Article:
Have you heard that eating too much sugar causes diabetes? Or maybe someone told you that you have to give up all your favorite foods when you’re on a diabetes diet? Well, those things aren’t true. In fact, there are plenty of myths about dieting and food. Use this guide to separate fact from fiction.
1. Eating Too Much Sugar Causes Diabetes.
reverses diabetes type 2 lifestyle (🔥 treatments vinegar) | reverses diabetes type 2 journal pdfhow to reverses diabetes type 2 for MYTH. The truth is that diabetes begins when something disrupts your body''t mean you can eat as much as you want and then just use additional drugs to stabilize your blood sugar level.
If you use other types of diabetes drugs, don''ll Need to Give Up Your Favorite Foods.
MYTH. There’s no reason to stop eating what you love. Instead, try:
- A change in the way your favorite foods are prepared. Can you bake it instead of deep-frying it?
- A change in the other foods you usually eat along with your favorites. Maybe have a sweet potato instead of mashed potatoes?
- Smaller servings of your favorite foods. A little bit goes a long way.
- Not using your favorite foods as a reward when you stick to your meal plan. Do reward yourself, but with something other than food.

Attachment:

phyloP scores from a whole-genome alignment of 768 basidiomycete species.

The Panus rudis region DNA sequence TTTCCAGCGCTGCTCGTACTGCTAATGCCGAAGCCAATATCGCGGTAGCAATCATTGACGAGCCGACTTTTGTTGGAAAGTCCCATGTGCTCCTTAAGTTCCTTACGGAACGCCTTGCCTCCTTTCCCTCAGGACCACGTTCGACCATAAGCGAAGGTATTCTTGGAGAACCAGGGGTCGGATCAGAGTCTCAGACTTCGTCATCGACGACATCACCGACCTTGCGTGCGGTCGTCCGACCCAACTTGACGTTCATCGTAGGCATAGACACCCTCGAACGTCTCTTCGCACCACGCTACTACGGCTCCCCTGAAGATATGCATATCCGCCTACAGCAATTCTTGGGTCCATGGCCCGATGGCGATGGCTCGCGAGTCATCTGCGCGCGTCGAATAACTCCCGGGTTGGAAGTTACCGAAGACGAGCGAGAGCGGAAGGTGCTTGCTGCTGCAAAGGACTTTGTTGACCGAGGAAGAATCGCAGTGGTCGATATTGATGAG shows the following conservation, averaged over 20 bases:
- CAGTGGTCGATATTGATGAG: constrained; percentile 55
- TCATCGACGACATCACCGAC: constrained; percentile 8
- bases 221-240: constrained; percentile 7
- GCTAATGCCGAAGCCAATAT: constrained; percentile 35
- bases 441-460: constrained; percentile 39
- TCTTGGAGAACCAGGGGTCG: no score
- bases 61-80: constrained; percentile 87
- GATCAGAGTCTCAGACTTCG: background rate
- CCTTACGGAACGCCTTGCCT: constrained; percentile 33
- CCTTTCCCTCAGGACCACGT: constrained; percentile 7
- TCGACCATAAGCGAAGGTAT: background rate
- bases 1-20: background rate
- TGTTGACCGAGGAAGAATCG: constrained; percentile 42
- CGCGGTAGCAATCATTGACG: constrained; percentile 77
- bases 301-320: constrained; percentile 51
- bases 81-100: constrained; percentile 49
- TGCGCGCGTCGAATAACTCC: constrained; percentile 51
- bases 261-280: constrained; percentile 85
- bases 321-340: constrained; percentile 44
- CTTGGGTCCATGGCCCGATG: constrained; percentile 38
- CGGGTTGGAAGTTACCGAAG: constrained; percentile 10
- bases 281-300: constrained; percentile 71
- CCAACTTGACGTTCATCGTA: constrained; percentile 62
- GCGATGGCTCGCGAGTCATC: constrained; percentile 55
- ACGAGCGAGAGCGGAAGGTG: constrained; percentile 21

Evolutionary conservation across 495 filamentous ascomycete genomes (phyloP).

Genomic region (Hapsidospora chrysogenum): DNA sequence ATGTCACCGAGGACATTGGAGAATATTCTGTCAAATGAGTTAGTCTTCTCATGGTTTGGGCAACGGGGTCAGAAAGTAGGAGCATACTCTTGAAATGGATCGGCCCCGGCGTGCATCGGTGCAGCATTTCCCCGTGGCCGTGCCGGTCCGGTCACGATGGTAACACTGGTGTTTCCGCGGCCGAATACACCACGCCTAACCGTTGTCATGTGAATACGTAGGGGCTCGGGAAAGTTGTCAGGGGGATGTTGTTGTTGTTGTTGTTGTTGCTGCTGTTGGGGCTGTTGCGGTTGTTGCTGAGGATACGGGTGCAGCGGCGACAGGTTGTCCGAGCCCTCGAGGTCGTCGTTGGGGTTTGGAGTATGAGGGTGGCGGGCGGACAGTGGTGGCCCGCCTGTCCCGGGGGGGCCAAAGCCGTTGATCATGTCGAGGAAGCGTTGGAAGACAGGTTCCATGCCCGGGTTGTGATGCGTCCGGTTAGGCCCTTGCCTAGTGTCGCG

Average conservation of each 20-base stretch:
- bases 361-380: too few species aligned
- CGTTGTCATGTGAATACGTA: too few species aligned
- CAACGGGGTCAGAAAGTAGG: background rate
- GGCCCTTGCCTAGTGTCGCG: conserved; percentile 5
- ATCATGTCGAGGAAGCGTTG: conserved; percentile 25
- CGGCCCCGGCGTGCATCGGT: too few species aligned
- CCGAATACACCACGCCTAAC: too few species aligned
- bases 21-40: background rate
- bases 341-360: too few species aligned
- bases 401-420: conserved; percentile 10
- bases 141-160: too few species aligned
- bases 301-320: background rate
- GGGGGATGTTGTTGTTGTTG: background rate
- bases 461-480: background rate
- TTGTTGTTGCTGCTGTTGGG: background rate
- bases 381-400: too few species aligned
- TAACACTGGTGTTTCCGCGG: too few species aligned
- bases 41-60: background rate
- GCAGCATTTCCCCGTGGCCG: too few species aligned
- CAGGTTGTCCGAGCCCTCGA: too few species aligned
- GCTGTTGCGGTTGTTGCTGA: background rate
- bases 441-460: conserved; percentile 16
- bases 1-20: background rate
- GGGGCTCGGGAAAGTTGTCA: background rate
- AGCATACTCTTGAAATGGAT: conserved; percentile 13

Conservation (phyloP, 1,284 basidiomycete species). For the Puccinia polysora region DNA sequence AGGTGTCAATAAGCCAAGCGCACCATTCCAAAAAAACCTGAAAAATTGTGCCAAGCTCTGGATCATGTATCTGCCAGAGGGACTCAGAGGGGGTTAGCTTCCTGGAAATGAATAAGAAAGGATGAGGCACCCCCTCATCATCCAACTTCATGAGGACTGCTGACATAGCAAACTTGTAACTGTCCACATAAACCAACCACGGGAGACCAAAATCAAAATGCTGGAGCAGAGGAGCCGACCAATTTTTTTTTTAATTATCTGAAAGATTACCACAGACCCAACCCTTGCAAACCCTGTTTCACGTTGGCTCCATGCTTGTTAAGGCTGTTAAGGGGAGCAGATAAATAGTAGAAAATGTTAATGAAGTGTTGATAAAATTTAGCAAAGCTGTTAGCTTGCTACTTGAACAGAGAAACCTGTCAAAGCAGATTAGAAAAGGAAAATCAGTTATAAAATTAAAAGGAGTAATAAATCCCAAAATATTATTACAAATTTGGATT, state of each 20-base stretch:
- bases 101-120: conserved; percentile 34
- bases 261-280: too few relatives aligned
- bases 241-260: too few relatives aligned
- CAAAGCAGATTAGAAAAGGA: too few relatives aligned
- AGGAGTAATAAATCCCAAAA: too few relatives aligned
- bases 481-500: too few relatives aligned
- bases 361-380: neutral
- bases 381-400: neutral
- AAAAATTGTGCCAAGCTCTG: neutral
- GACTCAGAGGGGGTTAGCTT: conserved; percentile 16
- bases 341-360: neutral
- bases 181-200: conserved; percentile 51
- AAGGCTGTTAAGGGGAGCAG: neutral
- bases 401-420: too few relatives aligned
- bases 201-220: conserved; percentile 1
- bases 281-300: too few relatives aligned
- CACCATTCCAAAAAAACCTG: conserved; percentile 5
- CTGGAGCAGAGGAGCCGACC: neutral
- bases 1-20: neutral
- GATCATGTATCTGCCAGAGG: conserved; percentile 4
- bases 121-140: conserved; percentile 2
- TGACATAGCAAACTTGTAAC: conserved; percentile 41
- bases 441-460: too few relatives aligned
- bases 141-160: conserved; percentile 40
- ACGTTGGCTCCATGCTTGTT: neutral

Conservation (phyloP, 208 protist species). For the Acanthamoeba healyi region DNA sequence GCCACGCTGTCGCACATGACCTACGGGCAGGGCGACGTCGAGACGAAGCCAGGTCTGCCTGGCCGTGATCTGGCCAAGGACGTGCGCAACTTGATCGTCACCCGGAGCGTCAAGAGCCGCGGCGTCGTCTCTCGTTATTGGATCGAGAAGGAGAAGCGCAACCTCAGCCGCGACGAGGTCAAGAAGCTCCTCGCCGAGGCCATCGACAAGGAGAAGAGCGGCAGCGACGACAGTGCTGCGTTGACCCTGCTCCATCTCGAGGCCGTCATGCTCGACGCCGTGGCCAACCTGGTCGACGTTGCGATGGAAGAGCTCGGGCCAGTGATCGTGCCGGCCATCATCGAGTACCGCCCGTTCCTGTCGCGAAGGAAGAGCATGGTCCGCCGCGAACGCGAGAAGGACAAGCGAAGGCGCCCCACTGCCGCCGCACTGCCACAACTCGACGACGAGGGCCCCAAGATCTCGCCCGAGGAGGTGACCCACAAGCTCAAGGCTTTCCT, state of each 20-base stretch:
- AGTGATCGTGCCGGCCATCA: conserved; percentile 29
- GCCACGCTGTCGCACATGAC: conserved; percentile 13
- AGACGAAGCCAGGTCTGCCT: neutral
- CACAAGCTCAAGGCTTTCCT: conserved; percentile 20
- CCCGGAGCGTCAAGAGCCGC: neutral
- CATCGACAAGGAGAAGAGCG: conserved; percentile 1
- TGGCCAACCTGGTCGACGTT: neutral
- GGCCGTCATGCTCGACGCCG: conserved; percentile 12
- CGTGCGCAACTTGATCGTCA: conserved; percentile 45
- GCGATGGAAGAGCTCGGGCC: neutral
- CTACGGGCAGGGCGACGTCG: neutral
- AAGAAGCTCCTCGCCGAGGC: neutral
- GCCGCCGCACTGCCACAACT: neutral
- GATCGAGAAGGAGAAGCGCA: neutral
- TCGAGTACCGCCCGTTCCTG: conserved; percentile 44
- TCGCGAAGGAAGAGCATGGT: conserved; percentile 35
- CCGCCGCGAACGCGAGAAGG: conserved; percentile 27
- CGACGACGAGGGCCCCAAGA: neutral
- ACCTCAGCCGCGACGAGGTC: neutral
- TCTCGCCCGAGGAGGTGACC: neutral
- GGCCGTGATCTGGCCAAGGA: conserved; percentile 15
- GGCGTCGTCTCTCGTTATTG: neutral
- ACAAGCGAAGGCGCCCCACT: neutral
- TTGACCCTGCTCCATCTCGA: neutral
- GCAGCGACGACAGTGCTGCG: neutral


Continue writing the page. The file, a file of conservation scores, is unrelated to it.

A dietitian can help you find ways to include your favorites in your diabetes meal plan.
7. You Have to Give Up Desserts if You Have Diabetes.
MYTH. You could:
- Cut back. Instead of two scoops of ice cream, have one. Or share a dessert with a friend.
- Consider using low-calorie sweeteners. Keep in mind, there might be a few carbs in these.
- Expand your horizons. Instead of ice cream, pie, or cake, try fruit, a whole wheat oatmeal-raisin cookie, or yogurt.
- Tweak the recipe. For instance, you can often use less sugar than a recipe calls for without sacrificing taste or consistency.
8. Low- and No-Calorie Sweeteners Are a No-No.
MYTH. Most of these sweeteners are the 1 last update 05 Jul 2020 much sweeter than the same amount of sugar, so you can use less.MYTH. Most of these sweeteners are much sweeter than the same amount of sugar, so you can use less.
Opinions about them are conflicting, but the American Diabetes Association approves of the use of: